This year marks the 14th year of the series and, according to Foo, has more performances and partnerships with venues than ever before. From April to September, there will be a total of 400 performances across over 30 spaces in the Greater Boston area, including new partnerships with the likes of 401 Park in the Fenway, South Boston Maritime Park, and City Winery on the Greenway.
“Too often these mural festivals prioritize the big out-of-town artists, and then throw in a couple locals for good measure, but Street Theory kind of does it the other way around. Give the locals a chance to shine on their own stage, while inviting a small group of outside big-name talent to drive more interest."
There’s never been a better time for summer cycling; here’s where to roll
Looking for long walks on the water and fried clams? We’ve got you covered
One way to breathe in these next three months of sweaty joy is to take a break from your Netflix queue and check out some of the free screenings in town. Here’s a quick guide that will help you navigate the options…
A&B Burgers has come a long way from its rather inauspicious beginnings north of Boston to its star status in the heart of Boston over the course of the past several years.
“It just seemed like the right time to find some partners and create one that showcased the Boston hospitality industry. It’s grown to encompass a little bit more of New England, so we try to do outreach and work with bartenders in all of the other New England states.”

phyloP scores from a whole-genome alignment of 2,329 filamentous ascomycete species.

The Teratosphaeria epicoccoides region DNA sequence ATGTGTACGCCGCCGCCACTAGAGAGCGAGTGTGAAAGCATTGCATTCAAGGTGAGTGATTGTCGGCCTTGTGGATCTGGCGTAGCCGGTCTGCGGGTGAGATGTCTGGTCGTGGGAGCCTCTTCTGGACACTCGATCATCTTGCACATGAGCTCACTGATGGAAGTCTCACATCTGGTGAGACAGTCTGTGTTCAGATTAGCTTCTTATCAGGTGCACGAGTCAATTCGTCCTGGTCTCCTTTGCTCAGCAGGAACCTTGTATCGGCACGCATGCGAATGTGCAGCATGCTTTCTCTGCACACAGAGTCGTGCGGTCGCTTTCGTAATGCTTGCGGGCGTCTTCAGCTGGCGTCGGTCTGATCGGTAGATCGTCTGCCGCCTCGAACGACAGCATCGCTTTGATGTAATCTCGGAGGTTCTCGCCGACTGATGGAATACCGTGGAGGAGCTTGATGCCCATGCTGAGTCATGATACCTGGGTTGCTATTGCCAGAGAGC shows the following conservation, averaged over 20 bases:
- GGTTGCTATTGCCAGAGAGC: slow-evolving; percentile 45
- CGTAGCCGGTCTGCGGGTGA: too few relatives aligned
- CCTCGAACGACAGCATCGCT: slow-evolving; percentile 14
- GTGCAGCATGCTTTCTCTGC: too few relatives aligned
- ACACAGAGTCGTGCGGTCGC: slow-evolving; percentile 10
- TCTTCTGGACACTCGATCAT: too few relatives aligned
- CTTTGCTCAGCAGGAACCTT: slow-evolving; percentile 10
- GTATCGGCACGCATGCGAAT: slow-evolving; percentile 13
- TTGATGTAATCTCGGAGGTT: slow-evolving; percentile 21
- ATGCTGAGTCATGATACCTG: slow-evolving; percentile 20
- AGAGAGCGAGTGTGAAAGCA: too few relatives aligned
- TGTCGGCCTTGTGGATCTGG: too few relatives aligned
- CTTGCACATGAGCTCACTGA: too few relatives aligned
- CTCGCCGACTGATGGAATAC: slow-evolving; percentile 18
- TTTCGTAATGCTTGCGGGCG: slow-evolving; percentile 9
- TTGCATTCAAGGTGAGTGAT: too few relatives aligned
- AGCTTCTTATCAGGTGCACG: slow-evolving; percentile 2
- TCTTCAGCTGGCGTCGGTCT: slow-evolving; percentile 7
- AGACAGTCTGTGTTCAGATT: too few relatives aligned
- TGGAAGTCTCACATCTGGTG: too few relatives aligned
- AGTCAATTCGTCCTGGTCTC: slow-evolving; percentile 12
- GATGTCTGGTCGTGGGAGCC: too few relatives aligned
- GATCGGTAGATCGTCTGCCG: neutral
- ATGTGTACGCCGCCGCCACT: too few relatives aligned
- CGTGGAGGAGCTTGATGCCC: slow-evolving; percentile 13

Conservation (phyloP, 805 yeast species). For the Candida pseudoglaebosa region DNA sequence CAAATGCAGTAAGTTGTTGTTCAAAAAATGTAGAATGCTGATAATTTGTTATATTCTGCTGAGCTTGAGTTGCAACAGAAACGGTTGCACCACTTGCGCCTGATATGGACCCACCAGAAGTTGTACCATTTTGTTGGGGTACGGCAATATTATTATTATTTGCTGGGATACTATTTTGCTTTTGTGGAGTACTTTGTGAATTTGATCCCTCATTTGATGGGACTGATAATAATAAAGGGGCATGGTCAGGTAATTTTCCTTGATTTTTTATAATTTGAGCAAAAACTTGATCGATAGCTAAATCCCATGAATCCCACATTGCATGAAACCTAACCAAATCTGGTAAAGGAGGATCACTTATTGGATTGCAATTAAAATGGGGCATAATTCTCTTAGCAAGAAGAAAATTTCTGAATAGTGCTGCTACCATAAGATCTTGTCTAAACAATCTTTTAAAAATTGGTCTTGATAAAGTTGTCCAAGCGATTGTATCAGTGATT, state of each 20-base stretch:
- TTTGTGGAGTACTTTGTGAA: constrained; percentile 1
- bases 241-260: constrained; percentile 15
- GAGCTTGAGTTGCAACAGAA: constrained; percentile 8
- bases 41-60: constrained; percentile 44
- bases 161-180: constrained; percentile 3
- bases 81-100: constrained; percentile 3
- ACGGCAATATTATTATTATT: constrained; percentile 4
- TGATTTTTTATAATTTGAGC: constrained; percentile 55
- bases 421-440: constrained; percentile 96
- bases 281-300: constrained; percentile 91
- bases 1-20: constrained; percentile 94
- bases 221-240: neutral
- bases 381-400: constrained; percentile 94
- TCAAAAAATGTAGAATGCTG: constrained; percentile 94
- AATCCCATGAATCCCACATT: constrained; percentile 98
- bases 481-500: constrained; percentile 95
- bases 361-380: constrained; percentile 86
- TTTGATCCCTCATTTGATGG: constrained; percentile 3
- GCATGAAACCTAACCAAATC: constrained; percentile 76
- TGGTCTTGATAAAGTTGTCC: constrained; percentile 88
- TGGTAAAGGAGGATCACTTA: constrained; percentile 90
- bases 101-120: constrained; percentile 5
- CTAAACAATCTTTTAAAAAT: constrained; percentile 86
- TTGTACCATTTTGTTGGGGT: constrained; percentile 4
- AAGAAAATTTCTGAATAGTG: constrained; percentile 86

Few regions can boast an outsized influence on the greater musical culture more so than New Zealand, tucked away at the bottom of the earth thousands of miles from anywhere else. With Flying Nun (and lesser known labels such as Propeller, Ripper, South Indies and Xpressway), the country of three million became an insanely fertile incubator for all sorts of strains of rock music, and Martin Phillipps was arguably at the center of it all. The creative force behind countless expertly crafted pop songs (hello, Exhibit A!), Phillips had successfully reached pockets of the European and American markets before it unraveled in the mid-90s. But the muse never leaves gifted songwriters, and he’s sprung back in surprisingly strong form with two records since 2015 that can stand shoulder to shoulder with his past work, including last year’s Snow Bound. Phillipps hasn’t played Boston since the Sunburnt tour of 1996, but he’s back in town this week at the Middle East this Wednesday– do not sleep on this! I had a chance to send some questions to him, so let’s see what he’s been up to.
It’s been a long time since you’ve played Boston… what sort of reaction do you think you’ll get?
MP: The level of enthusiasm about our return to the States has been extraordinary and I’m sure the Boston audience will be as thrilled with our performance of old and new material as the other cities we have been playing to recently. We will be playing just a little more of the older material in the U.S. because some people there have been waiting for decades to hear it live but our older fans everywhere else assure us that the new songs sit beautifully alongside the classics and simply sound just like The Chills – in fine form!
During the period you struggled with health problems, did you continue to write and stockpile songs? Or is phase two, from 2013 onward, all material that’s
The concept is simple—it’s going to be a series of photos taken across Greater Boston on the same evening.